One of my favorite things about Friendship Is Magic is the near-total lack of romantic relationships. There are very few canonical pairs, and except for Shining Armor and Cadance, they’re all far in the background–pretty much just the Cakes and the Mane Six’s parents.
There are two things I like about this. One is purely personal: I’m sick of romantic subplots getting shoved into everything, and glad to see something that doesn’t have them for once. The other is more for others’ sake: it creates a space into which viewers so inclined can insert interpretations of the characters’ sexuality and romantic behavior that might not be supported by the text.
It makes shipping easier, in other words.
Now, I personally am not a big fan of shipping; as I said, I’m sick of romantic subplots, so I’m not going to make up my own. That said, shipping does serve a useful function in that it allows people whose sexual interests might be underrepresented or even taboo to find something for themselves in mass media. For example, there is no way in hell Lyra/Bon-Bon could be depicted as a canonical pairing in a children’s show in 2013; Western culture has come a long way in combating its rampant homophobia in the past few years, but nonetheless the mere depiction of a same-sex couple is still considered more risque than a heterosexual couple.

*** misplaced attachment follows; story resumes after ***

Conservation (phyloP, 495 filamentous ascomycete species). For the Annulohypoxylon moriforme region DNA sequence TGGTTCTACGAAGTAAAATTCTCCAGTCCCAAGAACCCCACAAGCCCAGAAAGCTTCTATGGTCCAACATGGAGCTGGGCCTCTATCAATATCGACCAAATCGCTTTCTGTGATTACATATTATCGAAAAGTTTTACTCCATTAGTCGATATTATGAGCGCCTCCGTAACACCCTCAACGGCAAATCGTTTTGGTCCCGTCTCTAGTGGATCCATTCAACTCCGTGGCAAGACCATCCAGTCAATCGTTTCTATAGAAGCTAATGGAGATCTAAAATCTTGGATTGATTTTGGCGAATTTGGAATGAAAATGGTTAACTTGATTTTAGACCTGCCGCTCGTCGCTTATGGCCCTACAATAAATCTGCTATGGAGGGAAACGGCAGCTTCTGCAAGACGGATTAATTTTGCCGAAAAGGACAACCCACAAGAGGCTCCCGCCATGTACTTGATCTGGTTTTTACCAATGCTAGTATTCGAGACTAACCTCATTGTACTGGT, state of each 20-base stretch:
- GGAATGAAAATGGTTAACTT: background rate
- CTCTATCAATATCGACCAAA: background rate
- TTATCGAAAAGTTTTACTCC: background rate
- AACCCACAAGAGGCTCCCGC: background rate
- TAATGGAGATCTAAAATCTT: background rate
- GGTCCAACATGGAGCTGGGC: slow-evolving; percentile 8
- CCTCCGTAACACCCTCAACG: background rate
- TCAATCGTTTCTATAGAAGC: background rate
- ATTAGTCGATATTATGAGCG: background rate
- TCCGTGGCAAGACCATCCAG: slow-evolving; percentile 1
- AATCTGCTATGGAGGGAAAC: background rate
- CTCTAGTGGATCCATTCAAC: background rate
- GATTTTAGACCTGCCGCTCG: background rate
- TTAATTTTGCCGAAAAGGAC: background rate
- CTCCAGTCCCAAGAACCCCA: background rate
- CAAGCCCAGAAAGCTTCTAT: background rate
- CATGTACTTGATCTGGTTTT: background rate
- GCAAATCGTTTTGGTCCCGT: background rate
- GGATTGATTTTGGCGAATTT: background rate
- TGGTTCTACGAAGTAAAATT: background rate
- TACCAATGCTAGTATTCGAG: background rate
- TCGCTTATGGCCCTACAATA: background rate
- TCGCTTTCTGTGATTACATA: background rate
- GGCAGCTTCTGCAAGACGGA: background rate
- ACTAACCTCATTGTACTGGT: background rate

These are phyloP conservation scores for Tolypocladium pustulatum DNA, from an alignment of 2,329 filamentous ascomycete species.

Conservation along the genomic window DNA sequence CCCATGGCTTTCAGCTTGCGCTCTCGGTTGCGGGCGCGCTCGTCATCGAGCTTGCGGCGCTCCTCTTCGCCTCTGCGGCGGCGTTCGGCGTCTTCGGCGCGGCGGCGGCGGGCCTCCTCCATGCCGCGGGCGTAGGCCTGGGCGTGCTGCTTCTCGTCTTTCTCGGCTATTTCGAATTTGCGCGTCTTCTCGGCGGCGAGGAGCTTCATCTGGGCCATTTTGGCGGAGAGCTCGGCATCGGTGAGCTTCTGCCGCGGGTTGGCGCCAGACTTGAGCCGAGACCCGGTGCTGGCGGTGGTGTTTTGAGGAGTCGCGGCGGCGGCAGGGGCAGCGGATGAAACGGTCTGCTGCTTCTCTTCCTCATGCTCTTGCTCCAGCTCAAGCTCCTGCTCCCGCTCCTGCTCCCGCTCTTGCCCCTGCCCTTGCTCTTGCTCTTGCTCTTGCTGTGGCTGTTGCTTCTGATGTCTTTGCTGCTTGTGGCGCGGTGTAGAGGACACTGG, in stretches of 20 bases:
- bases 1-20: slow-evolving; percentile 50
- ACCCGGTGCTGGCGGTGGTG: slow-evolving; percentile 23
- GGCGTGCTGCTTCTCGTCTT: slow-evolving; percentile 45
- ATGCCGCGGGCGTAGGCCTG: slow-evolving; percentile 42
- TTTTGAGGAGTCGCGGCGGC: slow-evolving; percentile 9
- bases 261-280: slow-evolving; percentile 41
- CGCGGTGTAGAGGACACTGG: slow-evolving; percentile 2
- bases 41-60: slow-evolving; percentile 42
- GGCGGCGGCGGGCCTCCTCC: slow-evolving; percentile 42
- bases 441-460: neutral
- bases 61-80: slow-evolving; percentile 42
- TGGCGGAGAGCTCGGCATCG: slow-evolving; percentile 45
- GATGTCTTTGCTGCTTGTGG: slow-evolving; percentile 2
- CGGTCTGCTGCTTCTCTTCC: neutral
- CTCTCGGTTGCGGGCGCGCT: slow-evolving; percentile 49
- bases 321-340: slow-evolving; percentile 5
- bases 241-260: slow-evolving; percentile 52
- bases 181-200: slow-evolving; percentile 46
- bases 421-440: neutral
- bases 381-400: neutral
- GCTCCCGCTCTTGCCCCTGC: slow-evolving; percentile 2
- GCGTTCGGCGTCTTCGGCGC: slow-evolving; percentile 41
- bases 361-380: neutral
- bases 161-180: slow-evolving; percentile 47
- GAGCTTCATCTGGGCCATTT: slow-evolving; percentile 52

By not having much in the way of onscreen romance, the show allows everything from my own “all ponies are entirely asexual, but a small percentage are romantic asexuals” to “everypony is having off-camera lesbian orgies multiple times a day.” So I can happily watch knowing that I’ll never be contradicted by the show, but so can someone who ships Big Mac/Cranky Doodle or Fluttershy/Crysalis or Angel/Spike. (Do people ship that last one? If so, is it called BuffyShipping or VampireShipping or something like that? Because that’d amuse me greatly. Still wouldn’t touch those fics with a ten-foot pole, though.)